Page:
Tim Harford did a great job explaining this:

In 1920s America, courts would enforce ”breach of promise” suits for ladies who had been promised marriage, slept with the cad and then been dumped... Courts no longer do this, which is why it became traditional to supplement such proposals with non-refundable deposits, to be worn on the ring finger.

So, while George can be mad that Richard stole the conversation of our new lady friend, I had to marvel and take comfort in how the market works. The lesson is, in the beginning of contract negotiations we can’t help if the other party entertains other offers, or ends up taking them. And with Richard in particular, while he may have a relationship of his own, he hasn’t given his lady a “non-refundable deposit to be worn on the ring finger,” as Tim Harford put it, and technically he might be allowed to entertain other offers if his current contract allows him to (i.e. his girlfriend says it’s okay to talk to other women in bars).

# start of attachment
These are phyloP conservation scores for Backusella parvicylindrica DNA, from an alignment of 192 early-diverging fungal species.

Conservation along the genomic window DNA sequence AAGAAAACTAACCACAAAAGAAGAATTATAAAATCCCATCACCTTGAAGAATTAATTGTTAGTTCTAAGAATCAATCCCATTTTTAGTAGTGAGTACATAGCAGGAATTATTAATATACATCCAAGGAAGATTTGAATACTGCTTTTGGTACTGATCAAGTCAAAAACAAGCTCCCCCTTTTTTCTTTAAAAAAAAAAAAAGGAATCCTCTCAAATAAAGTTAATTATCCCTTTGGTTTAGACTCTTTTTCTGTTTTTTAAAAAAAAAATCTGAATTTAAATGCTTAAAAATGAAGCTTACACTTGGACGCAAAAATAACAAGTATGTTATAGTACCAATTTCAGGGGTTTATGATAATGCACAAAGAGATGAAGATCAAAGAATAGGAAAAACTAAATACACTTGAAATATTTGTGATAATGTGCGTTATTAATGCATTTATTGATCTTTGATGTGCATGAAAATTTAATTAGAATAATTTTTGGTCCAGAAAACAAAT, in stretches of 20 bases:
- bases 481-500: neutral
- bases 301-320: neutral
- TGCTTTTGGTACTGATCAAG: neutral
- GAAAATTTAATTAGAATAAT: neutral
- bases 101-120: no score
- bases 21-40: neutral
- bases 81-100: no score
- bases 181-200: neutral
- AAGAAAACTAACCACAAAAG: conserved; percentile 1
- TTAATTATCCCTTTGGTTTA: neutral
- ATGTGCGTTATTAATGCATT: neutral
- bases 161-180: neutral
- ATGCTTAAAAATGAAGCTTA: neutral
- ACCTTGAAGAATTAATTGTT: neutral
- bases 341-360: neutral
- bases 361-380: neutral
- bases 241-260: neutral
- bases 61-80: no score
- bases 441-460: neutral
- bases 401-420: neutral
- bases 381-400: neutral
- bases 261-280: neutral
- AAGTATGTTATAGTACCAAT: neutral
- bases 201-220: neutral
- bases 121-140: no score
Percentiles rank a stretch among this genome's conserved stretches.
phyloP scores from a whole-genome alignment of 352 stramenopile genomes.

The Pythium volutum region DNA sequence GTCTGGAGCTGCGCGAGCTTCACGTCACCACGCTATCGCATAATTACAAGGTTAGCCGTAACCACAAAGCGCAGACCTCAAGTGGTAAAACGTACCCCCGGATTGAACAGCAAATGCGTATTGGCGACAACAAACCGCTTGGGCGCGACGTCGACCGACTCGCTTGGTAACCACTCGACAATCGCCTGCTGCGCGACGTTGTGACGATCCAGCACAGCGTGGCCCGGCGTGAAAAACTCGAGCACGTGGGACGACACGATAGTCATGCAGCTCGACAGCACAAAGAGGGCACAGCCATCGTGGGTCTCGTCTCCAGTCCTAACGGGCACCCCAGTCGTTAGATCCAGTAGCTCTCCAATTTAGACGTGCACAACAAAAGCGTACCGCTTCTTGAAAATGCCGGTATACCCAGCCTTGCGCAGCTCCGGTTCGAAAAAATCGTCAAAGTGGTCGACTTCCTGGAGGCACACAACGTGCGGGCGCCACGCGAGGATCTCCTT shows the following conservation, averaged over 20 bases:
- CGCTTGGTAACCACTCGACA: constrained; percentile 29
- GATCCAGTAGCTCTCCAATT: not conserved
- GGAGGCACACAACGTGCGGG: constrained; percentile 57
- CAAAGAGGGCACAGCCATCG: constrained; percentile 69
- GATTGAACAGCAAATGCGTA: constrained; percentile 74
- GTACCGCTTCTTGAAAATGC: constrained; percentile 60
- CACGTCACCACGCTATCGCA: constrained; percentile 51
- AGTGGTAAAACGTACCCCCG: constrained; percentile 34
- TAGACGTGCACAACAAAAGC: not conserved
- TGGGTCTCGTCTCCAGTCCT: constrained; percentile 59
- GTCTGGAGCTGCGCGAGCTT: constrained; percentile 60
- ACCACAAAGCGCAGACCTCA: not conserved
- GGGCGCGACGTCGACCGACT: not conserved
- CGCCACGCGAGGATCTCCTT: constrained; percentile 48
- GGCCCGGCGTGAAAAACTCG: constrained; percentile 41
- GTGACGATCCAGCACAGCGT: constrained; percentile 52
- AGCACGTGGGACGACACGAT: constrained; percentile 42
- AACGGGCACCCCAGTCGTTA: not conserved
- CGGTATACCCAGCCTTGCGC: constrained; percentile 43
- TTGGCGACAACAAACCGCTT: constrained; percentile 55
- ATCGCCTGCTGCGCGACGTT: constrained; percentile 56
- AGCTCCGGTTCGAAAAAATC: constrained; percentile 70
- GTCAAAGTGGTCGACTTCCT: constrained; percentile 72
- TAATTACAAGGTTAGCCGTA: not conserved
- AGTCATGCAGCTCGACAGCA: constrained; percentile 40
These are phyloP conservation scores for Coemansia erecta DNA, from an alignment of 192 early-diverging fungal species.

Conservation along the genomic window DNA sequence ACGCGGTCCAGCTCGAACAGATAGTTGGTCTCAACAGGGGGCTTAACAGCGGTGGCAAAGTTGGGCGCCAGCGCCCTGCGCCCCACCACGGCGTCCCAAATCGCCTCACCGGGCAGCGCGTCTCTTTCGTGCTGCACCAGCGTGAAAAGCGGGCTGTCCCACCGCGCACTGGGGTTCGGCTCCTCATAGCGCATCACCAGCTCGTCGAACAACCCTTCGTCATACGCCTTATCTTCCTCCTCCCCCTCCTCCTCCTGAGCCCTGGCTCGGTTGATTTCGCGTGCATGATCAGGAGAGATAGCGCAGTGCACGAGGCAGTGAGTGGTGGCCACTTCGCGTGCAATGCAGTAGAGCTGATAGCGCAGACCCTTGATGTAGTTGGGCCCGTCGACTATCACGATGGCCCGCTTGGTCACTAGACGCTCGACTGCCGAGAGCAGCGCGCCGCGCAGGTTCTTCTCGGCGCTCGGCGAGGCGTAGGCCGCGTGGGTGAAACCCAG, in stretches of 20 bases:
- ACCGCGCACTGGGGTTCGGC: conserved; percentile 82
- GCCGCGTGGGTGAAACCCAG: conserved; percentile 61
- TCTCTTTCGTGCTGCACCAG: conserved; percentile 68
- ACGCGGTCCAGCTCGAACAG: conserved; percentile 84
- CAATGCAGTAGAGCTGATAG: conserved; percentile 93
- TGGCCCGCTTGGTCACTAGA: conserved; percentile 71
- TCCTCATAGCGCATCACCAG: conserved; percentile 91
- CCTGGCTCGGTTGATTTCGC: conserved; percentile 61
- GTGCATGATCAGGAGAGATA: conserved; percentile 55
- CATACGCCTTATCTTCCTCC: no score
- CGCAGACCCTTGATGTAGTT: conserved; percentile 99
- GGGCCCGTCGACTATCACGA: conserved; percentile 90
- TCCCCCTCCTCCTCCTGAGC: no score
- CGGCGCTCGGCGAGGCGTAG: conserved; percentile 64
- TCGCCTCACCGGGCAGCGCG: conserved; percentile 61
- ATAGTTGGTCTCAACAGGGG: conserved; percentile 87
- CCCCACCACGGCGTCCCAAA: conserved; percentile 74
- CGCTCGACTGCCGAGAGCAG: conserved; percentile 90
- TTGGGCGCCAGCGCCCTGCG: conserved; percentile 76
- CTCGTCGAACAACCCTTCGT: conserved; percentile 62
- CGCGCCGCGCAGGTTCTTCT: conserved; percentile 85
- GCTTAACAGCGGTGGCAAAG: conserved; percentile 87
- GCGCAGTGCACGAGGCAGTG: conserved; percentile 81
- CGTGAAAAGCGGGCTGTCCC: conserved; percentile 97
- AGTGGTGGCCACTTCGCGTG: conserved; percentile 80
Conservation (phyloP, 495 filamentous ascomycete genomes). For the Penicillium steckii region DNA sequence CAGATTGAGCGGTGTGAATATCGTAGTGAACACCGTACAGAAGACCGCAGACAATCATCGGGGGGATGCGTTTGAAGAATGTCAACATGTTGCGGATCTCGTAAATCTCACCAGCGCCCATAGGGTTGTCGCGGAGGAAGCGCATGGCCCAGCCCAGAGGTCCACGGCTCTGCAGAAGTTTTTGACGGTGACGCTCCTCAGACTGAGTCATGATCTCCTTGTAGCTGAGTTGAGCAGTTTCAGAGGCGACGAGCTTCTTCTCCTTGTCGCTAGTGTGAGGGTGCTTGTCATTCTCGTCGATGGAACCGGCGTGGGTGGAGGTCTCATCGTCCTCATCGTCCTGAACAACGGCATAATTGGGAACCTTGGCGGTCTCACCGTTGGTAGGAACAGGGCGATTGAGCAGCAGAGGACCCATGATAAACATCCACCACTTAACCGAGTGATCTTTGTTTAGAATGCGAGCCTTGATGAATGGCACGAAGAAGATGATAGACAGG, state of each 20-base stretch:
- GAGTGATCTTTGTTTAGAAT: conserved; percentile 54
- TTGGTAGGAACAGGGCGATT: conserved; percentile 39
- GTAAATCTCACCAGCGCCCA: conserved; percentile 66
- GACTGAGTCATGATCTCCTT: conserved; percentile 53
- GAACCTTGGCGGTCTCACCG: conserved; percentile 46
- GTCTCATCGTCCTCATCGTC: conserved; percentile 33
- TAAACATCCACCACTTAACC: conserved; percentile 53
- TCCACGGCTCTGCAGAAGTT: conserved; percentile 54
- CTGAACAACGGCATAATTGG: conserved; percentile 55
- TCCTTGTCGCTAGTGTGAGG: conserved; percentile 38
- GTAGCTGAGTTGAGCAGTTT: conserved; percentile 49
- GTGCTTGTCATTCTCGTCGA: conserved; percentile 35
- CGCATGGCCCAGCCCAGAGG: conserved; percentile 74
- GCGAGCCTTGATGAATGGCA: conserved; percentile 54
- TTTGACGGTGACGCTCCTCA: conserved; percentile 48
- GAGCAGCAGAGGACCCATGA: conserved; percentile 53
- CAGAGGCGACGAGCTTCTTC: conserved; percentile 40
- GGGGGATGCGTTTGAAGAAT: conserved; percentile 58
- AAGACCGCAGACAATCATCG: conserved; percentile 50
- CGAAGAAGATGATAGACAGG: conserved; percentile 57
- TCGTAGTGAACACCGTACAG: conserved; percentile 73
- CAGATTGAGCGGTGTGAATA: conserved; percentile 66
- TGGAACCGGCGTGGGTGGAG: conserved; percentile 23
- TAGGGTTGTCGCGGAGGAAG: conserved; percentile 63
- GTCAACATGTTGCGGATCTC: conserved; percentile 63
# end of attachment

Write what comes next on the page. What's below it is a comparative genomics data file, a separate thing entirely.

Also, maybe for another blog post, we can talk about the different interpretations and possibilities of what “entertaining other offers,” means. Also, we might be able to discuss at what part of the contract “due diligence” is required and completed. There’s a lot of grey area in there, and in the end, the two contracted parties involved in a relationship are the ones who set and enforce the rules for each other.


I should start bringing textbooks to bachelor parties.